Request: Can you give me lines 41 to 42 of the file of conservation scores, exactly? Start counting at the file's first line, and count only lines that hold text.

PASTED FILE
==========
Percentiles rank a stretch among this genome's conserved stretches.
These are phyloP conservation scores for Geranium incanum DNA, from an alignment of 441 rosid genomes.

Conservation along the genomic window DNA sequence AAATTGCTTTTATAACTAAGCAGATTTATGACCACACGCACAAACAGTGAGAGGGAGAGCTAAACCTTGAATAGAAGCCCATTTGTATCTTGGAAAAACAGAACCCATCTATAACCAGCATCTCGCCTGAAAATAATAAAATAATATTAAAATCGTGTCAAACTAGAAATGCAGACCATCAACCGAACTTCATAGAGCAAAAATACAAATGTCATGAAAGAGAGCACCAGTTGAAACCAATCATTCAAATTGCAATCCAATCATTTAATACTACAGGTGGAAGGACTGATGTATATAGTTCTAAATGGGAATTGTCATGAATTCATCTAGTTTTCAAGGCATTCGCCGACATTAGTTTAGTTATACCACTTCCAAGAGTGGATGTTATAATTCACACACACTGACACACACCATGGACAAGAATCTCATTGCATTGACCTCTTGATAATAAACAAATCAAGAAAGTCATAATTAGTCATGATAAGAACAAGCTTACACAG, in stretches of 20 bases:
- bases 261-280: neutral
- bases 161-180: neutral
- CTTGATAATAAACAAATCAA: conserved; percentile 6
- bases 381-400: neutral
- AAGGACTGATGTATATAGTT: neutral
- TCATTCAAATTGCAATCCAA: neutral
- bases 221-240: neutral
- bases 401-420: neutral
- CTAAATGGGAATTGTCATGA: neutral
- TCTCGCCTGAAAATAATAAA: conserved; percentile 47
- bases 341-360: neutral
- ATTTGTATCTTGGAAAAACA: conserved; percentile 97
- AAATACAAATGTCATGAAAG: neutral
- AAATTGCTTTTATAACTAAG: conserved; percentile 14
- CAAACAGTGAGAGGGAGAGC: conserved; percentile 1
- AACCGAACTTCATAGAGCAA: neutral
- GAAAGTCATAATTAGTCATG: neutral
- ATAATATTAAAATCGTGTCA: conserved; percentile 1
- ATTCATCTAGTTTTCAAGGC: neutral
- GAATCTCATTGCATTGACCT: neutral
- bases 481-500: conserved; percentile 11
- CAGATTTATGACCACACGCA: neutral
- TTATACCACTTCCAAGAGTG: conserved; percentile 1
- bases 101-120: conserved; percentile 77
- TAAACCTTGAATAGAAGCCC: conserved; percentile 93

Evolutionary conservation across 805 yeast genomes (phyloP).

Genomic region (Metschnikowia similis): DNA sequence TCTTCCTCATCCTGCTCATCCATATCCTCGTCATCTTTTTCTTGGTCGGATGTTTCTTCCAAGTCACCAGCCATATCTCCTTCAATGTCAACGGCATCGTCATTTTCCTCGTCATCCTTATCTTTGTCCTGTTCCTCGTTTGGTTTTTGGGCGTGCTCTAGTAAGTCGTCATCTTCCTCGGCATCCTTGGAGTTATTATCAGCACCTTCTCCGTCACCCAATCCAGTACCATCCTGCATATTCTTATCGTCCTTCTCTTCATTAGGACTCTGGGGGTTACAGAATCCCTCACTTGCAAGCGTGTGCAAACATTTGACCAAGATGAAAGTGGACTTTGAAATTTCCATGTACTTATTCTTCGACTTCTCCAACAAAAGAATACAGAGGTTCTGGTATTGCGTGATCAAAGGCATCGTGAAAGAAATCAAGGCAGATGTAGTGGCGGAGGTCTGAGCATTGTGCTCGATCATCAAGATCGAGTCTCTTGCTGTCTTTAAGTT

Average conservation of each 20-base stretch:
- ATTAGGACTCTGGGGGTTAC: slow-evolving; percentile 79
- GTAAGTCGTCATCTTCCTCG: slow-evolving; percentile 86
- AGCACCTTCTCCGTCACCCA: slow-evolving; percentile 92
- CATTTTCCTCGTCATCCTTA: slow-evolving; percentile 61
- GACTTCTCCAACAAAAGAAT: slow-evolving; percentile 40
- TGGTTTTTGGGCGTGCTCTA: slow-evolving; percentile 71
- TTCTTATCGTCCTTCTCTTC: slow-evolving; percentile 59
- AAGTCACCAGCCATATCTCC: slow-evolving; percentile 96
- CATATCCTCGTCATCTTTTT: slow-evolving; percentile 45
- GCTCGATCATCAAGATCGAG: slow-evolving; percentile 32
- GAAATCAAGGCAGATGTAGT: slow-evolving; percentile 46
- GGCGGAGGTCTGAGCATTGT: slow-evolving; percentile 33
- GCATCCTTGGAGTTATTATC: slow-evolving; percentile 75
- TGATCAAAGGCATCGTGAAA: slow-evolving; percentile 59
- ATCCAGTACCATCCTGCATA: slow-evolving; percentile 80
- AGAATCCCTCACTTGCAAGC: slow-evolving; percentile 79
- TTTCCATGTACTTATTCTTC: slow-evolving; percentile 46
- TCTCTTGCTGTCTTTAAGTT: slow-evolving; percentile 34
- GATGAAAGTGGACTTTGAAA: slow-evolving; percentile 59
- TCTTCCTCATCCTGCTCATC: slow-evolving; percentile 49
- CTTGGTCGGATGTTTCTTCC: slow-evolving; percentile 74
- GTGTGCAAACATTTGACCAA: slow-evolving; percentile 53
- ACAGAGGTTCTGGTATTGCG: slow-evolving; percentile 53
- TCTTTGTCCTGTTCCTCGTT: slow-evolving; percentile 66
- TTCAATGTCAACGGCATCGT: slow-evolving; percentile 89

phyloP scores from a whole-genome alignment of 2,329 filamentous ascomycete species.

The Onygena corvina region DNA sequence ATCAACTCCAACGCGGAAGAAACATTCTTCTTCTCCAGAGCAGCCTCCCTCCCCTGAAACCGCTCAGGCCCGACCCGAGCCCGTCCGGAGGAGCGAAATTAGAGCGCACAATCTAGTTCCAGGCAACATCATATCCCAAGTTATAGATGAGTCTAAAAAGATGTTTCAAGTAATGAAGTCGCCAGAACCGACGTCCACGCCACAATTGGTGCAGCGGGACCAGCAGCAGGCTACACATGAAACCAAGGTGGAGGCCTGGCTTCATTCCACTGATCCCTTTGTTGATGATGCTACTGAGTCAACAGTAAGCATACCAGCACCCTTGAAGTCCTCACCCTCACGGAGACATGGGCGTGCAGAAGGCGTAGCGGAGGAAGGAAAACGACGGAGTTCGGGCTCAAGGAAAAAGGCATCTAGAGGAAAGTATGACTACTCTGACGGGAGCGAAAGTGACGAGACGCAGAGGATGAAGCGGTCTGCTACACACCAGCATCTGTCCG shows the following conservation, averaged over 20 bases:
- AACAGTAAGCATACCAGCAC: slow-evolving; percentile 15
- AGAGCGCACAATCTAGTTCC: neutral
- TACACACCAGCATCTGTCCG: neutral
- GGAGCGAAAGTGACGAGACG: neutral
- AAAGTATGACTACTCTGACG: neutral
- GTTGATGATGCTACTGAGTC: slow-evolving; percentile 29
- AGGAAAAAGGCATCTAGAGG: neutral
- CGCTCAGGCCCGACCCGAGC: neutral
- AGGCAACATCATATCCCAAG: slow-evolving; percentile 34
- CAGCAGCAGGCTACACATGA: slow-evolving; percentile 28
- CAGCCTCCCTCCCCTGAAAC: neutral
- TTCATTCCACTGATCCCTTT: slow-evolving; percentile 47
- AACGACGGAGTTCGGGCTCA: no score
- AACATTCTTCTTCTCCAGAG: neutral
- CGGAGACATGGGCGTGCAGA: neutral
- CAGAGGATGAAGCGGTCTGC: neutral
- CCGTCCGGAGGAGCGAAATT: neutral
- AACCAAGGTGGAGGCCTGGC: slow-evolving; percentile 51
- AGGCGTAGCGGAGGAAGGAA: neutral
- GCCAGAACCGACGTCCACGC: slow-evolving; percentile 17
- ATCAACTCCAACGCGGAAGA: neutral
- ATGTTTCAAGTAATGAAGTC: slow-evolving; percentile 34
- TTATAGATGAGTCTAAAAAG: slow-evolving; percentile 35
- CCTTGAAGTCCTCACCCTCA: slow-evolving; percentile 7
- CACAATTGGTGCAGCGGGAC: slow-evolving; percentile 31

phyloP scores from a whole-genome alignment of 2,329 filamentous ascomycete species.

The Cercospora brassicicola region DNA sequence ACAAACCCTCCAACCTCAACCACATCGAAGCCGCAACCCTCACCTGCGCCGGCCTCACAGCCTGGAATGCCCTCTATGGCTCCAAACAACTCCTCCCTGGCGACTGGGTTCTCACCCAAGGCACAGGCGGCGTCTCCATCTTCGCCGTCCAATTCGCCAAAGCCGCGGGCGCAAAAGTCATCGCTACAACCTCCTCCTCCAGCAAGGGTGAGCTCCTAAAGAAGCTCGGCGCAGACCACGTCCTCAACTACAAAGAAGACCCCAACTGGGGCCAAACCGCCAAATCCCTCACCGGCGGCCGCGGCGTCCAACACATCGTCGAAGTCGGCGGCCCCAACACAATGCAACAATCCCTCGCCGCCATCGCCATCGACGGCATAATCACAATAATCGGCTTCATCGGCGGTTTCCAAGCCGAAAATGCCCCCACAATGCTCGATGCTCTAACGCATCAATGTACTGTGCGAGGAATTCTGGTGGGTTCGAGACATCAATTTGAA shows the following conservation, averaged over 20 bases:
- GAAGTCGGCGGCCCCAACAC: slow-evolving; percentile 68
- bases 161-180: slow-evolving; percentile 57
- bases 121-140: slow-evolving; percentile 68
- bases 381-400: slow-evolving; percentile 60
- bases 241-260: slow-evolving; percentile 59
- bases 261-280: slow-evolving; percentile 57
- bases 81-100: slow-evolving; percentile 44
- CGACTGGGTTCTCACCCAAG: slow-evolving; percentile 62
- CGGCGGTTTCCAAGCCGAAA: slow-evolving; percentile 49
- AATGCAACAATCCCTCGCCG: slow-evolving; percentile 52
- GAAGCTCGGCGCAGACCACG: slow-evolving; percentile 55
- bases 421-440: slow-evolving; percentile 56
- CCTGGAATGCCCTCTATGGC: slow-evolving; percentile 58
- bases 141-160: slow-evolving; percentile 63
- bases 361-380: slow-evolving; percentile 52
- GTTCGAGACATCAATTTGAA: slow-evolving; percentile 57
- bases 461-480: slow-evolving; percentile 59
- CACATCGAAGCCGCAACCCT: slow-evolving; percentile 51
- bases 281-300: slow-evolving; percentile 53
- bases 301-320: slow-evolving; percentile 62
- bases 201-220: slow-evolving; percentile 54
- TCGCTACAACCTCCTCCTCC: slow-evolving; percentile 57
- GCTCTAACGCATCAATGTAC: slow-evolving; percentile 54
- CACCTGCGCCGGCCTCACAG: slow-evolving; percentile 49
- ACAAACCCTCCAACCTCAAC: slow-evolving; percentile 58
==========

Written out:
- GCTCGATCATCAAGATCGAG: slow-evolving; percentile 32
- GAAATCAAGGCAGATGTAGT: slow-evolving; percentile 46